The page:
Speaker 13: 11:48 Yeah, absolutely. And that's where the risk assessment comes in and you're right, it's kind of like a, a big bundle of, okay, now, now what? Right. And so though there's a lot of external auditors that look at SANDAG and they look at the fiscal aspects of it and pieces of it. And then we do have an internal auditor here at SANDAG, a that looks at the internal controls and compliance and performance types. But my job really is to look at the riskiest of those areas and fill in the gaps. We're, uh, external auditors and the internal auditors are not looking at or considering and there are a lot of risk and as a result of a lot of missed forecast revenues and such, that in itself is a big risk moving forward. We have a lot of unknowns, right? We have the five big moves that are kind of unknown and there's an unknown price tag to that. So me and Hassan have been working closely and needless to say, I'll be on him the whole step of the way to make sure that those projections and forecasts are more accurate and have really considered, uh, everything that we possibly can consider. So we're on target a little bit better.

Speaker 12: 12:56 You brought up the five big moves. Now this is sand x framework for the next regional transportation plan and there's a really, um, strong debate going on right now at the board, uh, about what the future of transportation in this county should be. Should SANDAG continue with freeway expansion projects, should it shift focus and invest more in public transit? Now that's a policy debate, right? But there are also some risks involved with both paths. So tell me just, do you see it as your job to get involved in that today?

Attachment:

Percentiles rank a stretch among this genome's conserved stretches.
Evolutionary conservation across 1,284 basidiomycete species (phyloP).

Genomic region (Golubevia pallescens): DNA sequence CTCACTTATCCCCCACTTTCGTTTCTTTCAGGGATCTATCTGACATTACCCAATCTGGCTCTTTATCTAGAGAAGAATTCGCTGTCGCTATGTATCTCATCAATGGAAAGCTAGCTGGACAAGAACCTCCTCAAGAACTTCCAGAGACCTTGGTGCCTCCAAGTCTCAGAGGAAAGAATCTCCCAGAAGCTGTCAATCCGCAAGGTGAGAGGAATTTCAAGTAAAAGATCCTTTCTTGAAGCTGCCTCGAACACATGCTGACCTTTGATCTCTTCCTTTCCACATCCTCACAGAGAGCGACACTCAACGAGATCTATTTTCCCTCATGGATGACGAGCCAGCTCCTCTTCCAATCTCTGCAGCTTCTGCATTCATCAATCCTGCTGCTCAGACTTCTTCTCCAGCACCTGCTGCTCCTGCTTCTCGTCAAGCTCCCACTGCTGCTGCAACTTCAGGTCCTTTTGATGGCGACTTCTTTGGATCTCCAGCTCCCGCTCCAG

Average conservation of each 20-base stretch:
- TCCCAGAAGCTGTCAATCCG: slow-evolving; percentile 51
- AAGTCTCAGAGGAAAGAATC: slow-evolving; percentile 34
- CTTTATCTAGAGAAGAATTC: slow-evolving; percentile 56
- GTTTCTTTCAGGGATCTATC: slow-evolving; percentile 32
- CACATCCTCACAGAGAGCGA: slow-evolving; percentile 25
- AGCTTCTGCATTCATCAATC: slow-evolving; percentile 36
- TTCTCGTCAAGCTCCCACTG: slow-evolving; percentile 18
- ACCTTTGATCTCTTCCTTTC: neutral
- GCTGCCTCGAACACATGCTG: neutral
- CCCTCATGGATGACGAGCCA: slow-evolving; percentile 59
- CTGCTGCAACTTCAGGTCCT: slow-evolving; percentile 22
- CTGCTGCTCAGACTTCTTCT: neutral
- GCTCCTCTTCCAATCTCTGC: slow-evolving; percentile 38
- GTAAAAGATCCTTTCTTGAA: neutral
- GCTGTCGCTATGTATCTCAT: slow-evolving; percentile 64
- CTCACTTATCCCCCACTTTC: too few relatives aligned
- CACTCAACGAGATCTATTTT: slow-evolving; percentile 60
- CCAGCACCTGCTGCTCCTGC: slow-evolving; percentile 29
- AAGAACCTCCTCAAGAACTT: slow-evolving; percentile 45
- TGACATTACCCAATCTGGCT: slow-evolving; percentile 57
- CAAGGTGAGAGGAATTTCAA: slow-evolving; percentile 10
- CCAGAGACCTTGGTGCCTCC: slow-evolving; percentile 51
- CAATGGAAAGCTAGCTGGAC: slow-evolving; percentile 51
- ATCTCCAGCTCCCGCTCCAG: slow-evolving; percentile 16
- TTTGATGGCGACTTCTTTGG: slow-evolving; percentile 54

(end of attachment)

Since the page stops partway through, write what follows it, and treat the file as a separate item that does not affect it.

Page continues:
Speaker 13: 13:25 Absolutely, and I'm at every board meeting listening to those debates, I pull up every article that Hassan, uh, participates in in that all the board members are participating in because I want to again, learn all those perspectives, understand all those perspectives, and then also learning myself, gaining understanding myself. Uh, but, uh, the nice thing is I don't have to get into the politics of it. I don't have to get into the, uh, the, okay, here's what we're going to do with the money of it. It's really just me providing additional information for decision makers, right. And helping them identify their risks and helping them and making recommendations for them to mitigate those risks.

Speaker 12: 14:03 What makes a good auditor?

Speaker 13: 14:05 Uh, integrity, a willingness to really not back down as long as it's supported. Um, you have to be unbiased. It's not about personal, it's not about an opinion unless it's a professional opinion, which should be based on facts and evidence. Um, so I think just the willingness to look from both perspectives that have an auditor that is management, but also that of the public.

Speaker 12: 14:31 Well, Mary coach Mash. Rob, thank you so much for speaking with.

Speaker 13: 14:33 You're welcome. Thank you for having me.

Speaker 1: 14:35 Thanks for listening to San Diego News matters. If you liked the show, do us a favor and tell your friends and family to subscribe to the show.

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San Diego News Matters

KPBS' daily news podcast covering local politics, education, health, environment, the border and more. New episodes are ready weekday mornings so you can listen on your morning commute.